The 2012 ATP season has not gone according to plan. At least, not my plan. I think most tennis fans expected the season to be one long Rafael Nadal-Novak Djokovic fight for domination. What we got was a career resurgence from Roger Federer that saw the 30-year-old overtake them both for the world No. 1 ranking. Djokovic, for his part, has had a very good season but has played nothing like what he did in 2011 when he dominated the rest of the tennis world. What has happened to the Serbian, and can he ever regain that level of play that made him so tough to beat?
What I saw when I watched Djokovic play in 2011 was an ultra-focused player with a hard edge. Djokovic had always suffered as the No. 3 player in the world playing against the likes of Nadal and Federer. He never seemed able to channel the kind of play needed when the stakes were highest. He was loud, volatile, and prone to emotional outbursts when things didn't go his way (think Andy Murray). In other words, immature and childish.
Something finally clicked for Djokovic at the end of 2010. Some would say that it was a knowledge that his game was as good as anyone else's and that he could defeat anyone. I say he finally matured. It takes a certain amount of discipline to prepare and train to beat the best, and that disciplined approach ultimately paid off during the end of Grand Slam tournaments when he finally had the physical stamina and mental fortitude to surpass Nadal and Federer. He had something else, though. There was an edge and a drive that hadn't been there before that pushed him beyond his normal limits. For me that was never more demonstrated than in his semi-final match with Roger Federer at the 2011 U.S. Open when he won despite losing the first two sets.
It was not so much that he played so well when he had to. It was more that he knew that he would do it no matter how bad the odds. That sense of confidence and bravado has been missing for the most part of 2012. Yes, he did start the season by somehow defeating both Andy Murray and Rafael Nadal in epic five-set matches that took everything he had. Even then, I still expected Djokovic to play better and win a bit easier than he did.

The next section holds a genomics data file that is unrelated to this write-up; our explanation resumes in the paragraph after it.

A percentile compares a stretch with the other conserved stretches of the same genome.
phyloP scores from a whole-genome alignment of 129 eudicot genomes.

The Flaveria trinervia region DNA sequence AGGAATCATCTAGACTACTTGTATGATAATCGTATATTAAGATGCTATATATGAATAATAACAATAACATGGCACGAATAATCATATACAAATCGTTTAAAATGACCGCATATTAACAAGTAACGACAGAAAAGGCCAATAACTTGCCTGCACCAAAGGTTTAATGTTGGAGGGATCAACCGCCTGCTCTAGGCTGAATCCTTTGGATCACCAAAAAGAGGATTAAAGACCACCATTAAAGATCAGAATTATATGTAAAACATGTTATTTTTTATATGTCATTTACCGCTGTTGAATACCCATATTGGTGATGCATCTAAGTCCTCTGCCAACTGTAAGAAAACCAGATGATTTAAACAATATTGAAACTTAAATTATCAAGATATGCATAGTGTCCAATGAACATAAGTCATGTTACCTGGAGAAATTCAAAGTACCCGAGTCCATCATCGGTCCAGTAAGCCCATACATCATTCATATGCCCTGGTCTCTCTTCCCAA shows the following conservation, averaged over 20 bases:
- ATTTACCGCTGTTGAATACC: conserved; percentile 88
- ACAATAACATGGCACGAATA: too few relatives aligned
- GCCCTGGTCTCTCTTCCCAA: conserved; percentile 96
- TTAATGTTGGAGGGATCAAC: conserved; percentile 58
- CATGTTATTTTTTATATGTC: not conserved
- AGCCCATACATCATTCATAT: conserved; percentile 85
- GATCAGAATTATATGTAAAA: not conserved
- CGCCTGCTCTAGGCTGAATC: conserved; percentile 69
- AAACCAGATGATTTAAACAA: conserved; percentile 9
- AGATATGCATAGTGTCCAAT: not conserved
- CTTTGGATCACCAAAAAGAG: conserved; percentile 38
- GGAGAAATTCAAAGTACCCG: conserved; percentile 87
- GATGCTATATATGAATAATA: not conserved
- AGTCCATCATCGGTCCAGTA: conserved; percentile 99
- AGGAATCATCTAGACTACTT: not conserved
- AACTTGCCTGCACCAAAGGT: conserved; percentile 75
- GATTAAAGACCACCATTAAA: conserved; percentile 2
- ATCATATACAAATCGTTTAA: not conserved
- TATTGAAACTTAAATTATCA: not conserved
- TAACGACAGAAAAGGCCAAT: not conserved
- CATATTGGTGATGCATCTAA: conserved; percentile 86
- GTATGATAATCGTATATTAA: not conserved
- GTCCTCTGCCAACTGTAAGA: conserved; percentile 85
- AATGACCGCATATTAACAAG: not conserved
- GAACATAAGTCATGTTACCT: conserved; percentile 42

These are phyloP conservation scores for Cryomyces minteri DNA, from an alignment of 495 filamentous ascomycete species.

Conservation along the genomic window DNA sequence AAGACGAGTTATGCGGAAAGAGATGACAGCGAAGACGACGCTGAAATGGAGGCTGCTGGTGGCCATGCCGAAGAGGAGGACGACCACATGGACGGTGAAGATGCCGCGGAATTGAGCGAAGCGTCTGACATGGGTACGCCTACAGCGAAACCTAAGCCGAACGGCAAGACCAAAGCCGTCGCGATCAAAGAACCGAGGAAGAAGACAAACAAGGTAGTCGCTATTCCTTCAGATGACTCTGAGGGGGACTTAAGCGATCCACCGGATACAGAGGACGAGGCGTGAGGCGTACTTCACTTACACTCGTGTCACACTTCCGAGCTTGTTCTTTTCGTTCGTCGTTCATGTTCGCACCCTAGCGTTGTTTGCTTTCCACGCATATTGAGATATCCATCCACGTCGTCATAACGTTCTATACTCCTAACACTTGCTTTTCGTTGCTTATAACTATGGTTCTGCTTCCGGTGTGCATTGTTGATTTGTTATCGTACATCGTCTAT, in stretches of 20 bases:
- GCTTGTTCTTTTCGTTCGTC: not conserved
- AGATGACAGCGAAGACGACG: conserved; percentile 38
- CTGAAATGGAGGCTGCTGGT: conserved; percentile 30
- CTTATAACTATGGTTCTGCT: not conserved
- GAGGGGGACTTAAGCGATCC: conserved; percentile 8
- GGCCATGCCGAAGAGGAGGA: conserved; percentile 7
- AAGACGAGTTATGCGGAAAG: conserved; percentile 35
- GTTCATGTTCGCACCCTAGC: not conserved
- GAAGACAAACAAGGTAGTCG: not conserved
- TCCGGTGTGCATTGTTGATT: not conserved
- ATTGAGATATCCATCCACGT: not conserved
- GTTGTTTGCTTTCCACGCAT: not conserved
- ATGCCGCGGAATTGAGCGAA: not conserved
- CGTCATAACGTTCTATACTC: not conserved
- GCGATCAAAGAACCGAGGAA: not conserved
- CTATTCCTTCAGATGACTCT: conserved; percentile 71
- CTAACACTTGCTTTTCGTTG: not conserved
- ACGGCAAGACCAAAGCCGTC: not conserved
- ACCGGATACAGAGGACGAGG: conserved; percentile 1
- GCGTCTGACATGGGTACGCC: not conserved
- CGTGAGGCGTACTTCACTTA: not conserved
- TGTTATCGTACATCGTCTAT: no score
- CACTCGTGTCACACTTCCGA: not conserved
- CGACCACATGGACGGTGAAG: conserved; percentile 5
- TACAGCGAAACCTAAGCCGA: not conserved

Since the Australian Open, Djokovic has won just one title (Miami) despite playing in a total of seven additional tournaments (nine for the year). He's lost seven times (three to Nadal, once to Federer, and once to players like No. 4 Andy Murray, No. 11 John Isner, and No. 8 Janko Tipsarevic). He lost his grandfather during the clay court season and some might point to that for his poor results during that time. I would agree, but on the other hand Djokovic has been inconsistent since February.
He also hasn't seemed terribly upset when he loses and this is why I wonder how much of that fire that he showed in 2011 is still present. Whether it was his loss to Nadal at the French Open final or to Federer in the Wimbledon semi-final, Djokovic has been fairly matter-of-fact with his responses to questions after those matches. Is it possible that Djokovic's success in 2011 made him a touch softer while it hardened all his top rivals?
Whether Djokovic finds that top form that made him so dominant in 2011 is anyone's guess. He could easily sink back into being No. 2 or No. 3 for the next five years, winning one Grand Slam a year and being content with that while Nadal chases Federer's Grand Slam victory record. I hope that's not the case. Perhaps now that he's no longer the top-ranked player he will be able to relax a little with the lessening of the pressure that had been thrust upon him. He's carrying the national flag for Serbia at the opening ceremonies for the Summer Olympics later in July. Maybe that can light that fire in him once again to be his very best.
Julie has followed tennis her entire life and is sad now that Wimbledon, her favorite tournament, is over for another year. She's a featured tennis contributor for the Yahoo Contributor Network.